Finally, this paper uses a novel and unique data set provided by the MUR, thanks to an agreement between the ministry and several Italian universities.Footnote 1 In the empirical analysis, this data set allows us to consider different cohorts, and for each cohort, the several STEM bachelor’s degree programs in which first-year students are enrolled. Thus, a multilevel analysis has been implemented, taking into account the effect of both degree programs and cohorts at the time of enrolment.

This article is structured according to the following outline. The section, “Introduction”, presents the Italian Higher Education system's peculiarities that might affect a student’s decision to move. Moreover, literature on university students' academic performance is explored to determine the factors that can foster or depress that performance. The “Data description” and “Methods” sections present the data used and the estimation strategy. The section, “Empirical evidence”, discusses our main findings. The “Conclusion” presents some final remarks.

Literature review

Academic performance of freshmen students: characteristics and shortcomings

It is essential to consider what is already known about the relationship between students' performance and their mobility choices. Studies highlighting the factors driving students' performance levels in higher education are often conducted through multilevel models.

In these models, both the individual level, which usually explains the most significant part of the variance, and the level of the degree program, which is typically able to explain much less variation, are considered (Tesfaw & Derebew, 2014; Van den Berg & Hofman, 2005). However, Beekhoven et al. (2003) highlighted some program characteristics that are helpful in explaining a larger part of the variation. They found that the most effective programs are those with a high share of enrolled women, who are recognized as performing better at university, and those programs requiring a greater number of study hours per week. Beyond individual attitudes, other important factors are the students’ socio-economic and family background and the secondary educational institution attended, although these result in differences that are much more evident in lower performing students (Birch & Miller, 2006; Hijaz & Naqvi, 2006; Mwandigha et al., 2018). This last caveat is better clarified by Win and Miller (2005), who points out that the undeniable role of secondary schools is in stimulating academic performance, which has a much greater influence than individual characteristics. At the same time, a good university can generate an ‘immersion effect’ and a ‘reinforcement effect’ so that students in high-achieving school environments may perform better.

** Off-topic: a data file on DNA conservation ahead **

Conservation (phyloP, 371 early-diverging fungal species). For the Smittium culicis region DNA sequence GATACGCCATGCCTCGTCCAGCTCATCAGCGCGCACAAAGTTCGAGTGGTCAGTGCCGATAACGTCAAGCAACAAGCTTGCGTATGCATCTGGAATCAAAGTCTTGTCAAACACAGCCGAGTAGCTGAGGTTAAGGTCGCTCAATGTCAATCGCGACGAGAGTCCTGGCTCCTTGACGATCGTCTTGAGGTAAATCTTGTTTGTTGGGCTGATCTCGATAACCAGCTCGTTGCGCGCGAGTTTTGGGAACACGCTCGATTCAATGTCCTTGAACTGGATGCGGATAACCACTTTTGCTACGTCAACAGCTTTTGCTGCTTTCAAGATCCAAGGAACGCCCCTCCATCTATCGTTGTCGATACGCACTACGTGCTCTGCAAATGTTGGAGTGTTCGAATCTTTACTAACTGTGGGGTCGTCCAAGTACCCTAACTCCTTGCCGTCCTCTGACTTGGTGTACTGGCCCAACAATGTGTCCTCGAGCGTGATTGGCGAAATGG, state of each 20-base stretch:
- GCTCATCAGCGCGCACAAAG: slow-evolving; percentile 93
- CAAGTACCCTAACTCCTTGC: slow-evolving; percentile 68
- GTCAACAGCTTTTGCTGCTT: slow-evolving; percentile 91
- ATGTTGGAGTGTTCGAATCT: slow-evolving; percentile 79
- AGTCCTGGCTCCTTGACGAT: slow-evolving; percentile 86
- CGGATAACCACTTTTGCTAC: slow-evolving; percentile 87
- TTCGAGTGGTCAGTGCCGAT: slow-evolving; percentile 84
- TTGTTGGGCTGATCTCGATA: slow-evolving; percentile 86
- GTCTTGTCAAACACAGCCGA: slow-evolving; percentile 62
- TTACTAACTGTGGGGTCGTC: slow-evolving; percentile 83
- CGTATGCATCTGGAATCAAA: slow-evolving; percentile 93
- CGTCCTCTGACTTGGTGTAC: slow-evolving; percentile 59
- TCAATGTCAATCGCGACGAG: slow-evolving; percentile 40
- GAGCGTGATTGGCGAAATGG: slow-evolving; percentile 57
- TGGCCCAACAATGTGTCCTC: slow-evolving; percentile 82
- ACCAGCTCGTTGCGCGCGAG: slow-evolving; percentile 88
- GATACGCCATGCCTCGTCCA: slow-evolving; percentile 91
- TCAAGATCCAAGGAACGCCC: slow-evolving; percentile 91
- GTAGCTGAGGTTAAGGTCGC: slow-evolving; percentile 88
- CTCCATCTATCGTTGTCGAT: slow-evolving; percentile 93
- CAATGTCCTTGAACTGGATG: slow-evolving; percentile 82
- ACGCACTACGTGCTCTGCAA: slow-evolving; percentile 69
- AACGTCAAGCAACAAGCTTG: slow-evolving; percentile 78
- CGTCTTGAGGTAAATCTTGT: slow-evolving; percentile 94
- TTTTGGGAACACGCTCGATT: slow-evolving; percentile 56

Some contributions to academic performance are specifically related to the STEM fields. For example, Crisp et al. (2009) demonstrated how, even though these fields are constantly achieving greater importance in public programs stimulating higher education attendance; however, it is still difficult for some categories, such as women and ethnic minorities, to pursue a STEM degree successfully. Public support seems to not play a role in mitigating this difficulty, but the presence of a robust cultural capital (e.g., parental education) appears to be effective. Although the scientific literature that has been reviewed indicates, in general, lower levels of performance for men, Soler et al. (2019) find lower performance for women in STEM fields, especially in higher education rather than in high school. Specifically, regarding first-year students, several studies provide coherent evidence about the importance of schooling background (Touron, 1987), the importance of being in a stimulating environment (Van Overwalle, 1989), and the effect of individual attributes, such as an ability to manage study activities (Huon et al., 2007) and self-esteem (Schaeper, 2019).

Analyzing the student population in the STEM fields has become particularly important, since a growing interest in these fields worldwide is causing an increasing adoption of strategies for stimulating enrolment. These strategies must be coupled with strategies for ensuring that the new entrants can adapt to the new educational context as quickly as possible.

There is an evident stratification in the types of people who decide to enroll in a STEM degree program, since the best explanatory variable for students' performance in these fields is the level of their father's education (Lopez & Jones, 2017). Packard & Jeffers (2013) have found that there is a significant need to accompany new STEM students through the transition to a higher education system to preserve their performance and motivation levels. On the other hand, a strong effect of the social context in STEM fields, regardless of the institution's facilities, is frequently discussed (Jackson, 2010; Jackson & Lanaan, 2015). In particular, women's performance difficulties in these fields are recognized and attributed to a low socialization environment, a lack of mentors, and the internalization of stereotyped social norms.

Being a mover in the Italian HE system